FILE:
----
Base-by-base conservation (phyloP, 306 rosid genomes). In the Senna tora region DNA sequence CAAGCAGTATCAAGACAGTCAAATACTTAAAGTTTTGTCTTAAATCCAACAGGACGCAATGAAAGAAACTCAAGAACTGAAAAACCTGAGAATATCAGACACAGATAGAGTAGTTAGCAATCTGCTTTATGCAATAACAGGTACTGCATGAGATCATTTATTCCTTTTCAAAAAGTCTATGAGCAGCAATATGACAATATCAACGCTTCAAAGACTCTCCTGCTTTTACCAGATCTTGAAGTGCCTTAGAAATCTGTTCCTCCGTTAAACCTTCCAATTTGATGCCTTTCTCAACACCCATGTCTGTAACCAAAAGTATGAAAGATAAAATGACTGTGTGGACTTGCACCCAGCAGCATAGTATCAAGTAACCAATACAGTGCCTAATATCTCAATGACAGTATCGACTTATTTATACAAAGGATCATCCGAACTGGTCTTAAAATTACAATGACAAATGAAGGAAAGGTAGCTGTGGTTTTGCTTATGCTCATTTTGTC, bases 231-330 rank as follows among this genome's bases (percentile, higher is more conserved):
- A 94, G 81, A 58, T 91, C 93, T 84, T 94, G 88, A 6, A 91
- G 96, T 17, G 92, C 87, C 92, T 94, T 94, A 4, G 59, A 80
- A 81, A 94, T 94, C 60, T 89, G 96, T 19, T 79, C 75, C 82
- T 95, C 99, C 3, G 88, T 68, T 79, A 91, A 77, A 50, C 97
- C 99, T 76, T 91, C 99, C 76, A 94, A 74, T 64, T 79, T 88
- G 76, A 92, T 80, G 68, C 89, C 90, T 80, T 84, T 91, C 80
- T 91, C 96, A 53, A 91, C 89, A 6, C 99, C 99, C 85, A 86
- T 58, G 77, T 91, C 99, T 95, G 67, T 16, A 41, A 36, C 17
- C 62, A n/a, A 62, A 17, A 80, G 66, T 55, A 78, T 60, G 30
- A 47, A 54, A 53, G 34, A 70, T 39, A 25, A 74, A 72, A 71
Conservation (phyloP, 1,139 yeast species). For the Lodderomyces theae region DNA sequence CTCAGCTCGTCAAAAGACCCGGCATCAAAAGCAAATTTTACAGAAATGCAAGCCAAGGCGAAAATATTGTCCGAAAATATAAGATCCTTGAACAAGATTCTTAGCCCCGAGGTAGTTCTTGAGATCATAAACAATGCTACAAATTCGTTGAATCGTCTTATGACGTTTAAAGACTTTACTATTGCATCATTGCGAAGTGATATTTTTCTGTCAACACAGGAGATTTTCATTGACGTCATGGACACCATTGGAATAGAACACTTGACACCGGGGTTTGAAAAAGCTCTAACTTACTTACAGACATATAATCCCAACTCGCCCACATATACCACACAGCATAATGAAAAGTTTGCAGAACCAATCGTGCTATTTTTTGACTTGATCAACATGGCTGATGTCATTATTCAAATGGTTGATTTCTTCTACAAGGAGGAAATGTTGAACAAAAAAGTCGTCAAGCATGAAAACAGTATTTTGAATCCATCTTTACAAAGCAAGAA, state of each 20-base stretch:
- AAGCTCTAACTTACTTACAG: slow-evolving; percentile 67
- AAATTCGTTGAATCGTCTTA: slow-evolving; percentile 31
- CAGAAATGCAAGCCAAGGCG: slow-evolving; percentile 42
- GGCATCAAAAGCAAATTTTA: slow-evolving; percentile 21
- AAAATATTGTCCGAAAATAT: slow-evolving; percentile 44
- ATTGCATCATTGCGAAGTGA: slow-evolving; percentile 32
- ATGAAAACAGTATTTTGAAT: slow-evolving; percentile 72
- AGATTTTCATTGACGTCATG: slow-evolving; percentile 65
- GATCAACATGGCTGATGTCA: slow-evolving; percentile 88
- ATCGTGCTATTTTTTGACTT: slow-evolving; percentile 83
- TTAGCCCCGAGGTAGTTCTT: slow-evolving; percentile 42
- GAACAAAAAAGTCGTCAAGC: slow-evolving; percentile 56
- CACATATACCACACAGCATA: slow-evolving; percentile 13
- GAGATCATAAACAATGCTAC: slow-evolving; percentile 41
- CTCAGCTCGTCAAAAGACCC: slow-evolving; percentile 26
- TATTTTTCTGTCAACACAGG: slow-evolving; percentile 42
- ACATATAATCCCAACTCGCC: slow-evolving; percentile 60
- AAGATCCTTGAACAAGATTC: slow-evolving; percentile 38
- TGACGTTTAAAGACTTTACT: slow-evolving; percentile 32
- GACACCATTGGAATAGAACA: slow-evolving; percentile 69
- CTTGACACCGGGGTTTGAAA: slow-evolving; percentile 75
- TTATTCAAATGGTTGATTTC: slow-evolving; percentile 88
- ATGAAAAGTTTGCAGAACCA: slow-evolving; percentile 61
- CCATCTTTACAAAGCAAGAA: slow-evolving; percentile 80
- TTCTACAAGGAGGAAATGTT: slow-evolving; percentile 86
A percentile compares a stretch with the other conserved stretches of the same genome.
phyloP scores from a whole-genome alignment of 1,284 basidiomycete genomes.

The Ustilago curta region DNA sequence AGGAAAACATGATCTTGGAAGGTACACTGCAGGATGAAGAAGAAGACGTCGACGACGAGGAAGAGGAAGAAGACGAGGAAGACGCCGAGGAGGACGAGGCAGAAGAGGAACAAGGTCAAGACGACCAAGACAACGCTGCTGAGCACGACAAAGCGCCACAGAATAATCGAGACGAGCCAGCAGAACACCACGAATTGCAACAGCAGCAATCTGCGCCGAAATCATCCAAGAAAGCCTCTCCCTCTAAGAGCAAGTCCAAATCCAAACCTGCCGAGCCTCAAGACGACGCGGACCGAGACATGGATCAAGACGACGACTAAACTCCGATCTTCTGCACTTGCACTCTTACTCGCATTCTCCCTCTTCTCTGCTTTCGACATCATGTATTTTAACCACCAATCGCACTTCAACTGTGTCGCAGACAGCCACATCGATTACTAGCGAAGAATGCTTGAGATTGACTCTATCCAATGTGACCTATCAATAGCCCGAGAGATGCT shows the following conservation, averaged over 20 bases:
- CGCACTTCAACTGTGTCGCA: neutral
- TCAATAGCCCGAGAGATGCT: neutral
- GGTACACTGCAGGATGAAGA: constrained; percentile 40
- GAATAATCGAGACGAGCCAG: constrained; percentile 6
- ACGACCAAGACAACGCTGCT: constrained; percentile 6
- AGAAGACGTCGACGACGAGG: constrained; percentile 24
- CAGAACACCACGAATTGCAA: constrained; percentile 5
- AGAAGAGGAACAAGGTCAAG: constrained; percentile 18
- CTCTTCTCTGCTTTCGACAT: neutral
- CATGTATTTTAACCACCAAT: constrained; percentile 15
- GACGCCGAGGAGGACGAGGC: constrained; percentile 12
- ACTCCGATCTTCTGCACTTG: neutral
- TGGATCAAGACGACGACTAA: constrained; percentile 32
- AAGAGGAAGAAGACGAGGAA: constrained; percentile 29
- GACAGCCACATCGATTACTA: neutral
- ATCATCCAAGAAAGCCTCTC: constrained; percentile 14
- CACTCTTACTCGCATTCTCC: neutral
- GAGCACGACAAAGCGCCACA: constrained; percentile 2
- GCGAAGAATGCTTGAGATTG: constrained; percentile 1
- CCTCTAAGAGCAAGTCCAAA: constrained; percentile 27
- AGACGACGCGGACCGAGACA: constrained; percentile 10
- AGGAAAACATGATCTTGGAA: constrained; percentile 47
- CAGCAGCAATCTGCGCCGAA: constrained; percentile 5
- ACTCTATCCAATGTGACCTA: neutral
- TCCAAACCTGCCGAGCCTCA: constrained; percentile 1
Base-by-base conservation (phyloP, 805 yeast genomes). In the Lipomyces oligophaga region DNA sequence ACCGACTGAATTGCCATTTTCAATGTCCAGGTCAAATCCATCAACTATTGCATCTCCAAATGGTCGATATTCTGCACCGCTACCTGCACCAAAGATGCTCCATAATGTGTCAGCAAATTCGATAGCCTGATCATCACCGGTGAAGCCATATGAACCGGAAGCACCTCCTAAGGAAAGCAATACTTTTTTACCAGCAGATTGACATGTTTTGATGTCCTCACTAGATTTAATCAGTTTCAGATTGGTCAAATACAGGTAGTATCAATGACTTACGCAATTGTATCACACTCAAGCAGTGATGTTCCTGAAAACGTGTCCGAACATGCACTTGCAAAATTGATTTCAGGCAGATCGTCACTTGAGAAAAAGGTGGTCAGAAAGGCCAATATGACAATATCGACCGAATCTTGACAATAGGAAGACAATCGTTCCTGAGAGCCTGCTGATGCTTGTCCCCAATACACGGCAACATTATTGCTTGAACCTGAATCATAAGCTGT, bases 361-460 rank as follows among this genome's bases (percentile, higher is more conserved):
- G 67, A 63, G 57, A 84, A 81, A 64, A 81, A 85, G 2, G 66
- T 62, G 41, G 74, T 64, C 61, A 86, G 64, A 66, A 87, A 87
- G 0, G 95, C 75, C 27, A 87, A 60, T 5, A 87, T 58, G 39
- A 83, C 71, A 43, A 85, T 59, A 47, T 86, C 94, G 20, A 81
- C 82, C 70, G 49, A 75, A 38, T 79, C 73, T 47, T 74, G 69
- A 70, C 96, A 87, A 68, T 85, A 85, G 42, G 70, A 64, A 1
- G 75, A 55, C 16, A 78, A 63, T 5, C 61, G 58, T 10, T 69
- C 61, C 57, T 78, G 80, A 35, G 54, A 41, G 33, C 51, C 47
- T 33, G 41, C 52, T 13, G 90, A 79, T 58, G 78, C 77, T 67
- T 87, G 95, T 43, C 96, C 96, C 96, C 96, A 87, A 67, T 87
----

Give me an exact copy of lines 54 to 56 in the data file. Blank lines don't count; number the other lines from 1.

- AAGAGGAAGAAGACGAGGAA: constrained; percentile 29
- GACAGCCACATCGATTACTA: neutral
- ATCATCCAAGAAAGCCTCTC: constrained; percentile 14